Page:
In November, a complaint was filed that took over a year to investigate and involved at least 10 allegations against a group of police officers. The final disposition of that complaint was stated in a letter written by the city manager's office which was included as an exhibit to a Pitchess motion filed in court last year. That complaint which was decided earlier that month received an exonerated finding for each one of the allegations listed from the city manager's office.

For the month of November, 10 allegations received not sustained findings from the CPRC, meaning that no determination could be made based on the available evidence of the officers' guilt or innocence and one allegation was sustained, according to that month's report. There were no exonerated findings included in the month this complaint was processed. So it's pretty clear that at least in that case, the CPRC and the police department had come up with disparate findings and the city had backed the police department's own findings.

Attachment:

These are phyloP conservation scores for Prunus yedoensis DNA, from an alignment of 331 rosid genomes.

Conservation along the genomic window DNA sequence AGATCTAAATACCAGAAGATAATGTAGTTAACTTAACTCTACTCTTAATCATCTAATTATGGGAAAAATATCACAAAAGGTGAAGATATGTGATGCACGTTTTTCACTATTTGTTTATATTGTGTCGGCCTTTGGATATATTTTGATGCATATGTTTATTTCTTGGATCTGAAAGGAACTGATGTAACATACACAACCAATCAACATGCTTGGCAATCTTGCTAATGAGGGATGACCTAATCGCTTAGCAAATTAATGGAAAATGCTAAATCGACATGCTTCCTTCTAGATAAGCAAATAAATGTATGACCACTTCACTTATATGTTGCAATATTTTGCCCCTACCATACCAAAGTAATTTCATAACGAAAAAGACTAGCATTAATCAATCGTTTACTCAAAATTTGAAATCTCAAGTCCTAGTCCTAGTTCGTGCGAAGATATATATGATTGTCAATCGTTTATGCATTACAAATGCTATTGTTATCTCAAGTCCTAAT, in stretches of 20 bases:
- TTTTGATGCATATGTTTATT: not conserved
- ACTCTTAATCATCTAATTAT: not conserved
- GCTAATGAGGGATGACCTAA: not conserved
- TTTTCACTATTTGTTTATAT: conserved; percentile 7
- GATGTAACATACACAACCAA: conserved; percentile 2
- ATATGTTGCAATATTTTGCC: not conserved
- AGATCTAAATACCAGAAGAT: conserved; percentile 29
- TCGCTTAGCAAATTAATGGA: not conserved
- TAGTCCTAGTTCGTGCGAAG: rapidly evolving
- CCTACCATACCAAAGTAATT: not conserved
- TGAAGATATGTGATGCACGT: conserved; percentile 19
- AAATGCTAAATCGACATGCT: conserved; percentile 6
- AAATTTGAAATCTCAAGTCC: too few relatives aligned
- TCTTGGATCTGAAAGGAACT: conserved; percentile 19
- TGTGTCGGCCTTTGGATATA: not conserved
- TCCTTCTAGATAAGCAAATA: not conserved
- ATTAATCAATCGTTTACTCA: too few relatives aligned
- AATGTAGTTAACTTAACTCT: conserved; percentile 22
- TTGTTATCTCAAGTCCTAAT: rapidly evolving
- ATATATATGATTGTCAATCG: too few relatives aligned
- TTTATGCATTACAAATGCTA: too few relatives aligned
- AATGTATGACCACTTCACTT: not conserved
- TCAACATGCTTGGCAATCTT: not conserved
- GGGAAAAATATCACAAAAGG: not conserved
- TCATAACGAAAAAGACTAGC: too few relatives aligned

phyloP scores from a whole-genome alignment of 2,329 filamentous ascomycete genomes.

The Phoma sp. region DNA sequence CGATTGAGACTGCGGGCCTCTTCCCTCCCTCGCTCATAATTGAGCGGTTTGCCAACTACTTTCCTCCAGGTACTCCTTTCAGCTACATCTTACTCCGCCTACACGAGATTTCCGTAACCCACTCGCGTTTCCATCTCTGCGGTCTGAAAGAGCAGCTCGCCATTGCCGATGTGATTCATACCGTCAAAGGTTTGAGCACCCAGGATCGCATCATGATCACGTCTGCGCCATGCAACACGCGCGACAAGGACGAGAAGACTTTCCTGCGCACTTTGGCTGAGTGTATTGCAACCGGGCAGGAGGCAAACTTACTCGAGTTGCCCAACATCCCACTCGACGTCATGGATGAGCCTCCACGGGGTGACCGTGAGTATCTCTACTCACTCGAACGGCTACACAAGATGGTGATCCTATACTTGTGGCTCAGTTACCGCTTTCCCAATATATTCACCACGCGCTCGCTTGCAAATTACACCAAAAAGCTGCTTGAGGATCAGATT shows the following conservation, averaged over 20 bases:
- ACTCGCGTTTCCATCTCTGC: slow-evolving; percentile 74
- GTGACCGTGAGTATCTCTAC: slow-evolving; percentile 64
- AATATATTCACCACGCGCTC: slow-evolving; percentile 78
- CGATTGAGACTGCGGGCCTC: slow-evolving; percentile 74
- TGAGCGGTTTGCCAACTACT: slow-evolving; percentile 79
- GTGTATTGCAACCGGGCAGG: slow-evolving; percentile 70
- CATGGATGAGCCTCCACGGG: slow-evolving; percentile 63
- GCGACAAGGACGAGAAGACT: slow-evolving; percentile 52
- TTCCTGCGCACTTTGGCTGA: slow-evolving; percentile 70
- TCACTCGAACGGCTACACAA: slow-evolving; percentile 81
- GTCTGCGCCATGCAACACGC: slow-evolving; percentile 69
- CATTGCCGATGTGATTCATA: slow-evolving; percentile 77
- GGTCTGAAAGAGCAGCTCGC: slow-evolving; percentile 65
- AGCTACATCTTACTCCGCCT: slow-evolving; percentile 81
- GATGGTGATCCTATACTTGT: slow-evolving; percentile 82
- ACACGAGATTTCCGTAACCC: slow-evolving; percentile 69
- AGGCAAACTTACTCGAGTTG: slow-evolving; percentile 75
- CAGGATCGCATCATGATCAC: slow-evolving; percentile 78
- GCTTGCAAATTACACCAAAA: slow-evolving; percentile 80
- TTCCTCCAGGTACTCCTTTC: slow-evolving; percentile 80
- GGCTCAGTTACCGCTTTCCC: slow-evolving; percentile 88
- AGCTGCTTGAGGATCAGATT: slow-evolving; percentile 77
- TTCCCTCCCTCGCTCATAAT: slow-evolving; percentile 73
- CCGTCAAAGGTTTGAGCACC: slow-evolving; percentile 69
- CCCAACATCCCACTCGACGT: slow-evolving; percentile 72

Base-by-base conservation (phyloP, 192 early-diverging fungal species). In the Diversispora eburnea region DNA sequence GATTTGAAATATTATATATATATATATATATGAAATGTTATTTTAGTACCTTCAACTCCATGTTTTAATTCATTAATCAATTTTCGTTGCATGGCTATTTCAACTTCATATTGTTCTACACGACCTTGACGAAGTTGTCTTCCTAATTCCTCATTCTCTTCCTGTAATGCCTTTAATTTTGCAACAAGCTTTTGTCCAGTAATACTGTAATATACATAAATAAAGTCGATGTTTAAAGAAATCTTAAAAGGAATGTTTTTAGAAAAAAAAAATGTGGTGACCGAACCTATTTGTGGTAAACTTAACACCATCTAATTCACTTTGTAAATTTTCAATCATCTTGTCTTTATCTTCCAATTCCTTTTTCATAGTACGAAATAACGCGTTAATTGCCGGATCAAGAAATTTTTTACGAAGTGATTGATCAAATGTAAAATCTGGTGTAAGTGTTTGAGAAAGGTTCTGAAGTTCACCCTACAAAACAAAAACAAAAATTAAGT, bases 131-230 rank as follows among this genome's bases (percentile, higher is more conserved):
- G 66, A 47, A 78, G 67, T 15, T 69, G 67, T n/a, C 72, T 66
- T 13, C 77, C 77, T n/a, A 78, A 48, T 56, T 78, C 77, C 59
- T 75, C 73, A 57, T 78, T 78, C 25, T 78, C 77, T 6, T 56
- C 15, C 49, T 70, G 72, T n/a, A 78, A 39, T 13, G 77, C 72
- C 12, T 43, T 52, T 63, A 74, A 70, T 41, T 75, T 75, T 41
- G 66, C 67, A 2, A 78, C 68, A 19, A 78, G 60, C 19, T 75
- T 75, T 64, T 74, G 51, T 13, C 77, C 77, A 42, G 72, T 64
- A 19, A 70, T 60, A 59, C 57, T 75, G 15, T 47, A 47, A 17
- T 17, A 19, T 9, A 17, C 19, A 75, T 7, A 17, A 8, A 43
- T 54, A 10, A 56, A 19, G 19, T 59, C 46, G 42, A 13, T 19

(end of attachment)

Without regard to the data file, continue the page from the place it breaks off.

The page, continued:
This is very interesting because historically, there has been little difference between findings reached by the CPRC and the Internal Affairs Division and in most of those cases, the city has backed the police department's findings in cases when the two bodies have conflicted. However, according to the discussion on the annual report released last March, the gap between findings reached by the two agencies had begun to widen by several percentage points.

It was the first year that Pedro Payne worked as executive director on the CPRC, although at the time he still also directed the Human Relations Commission as well.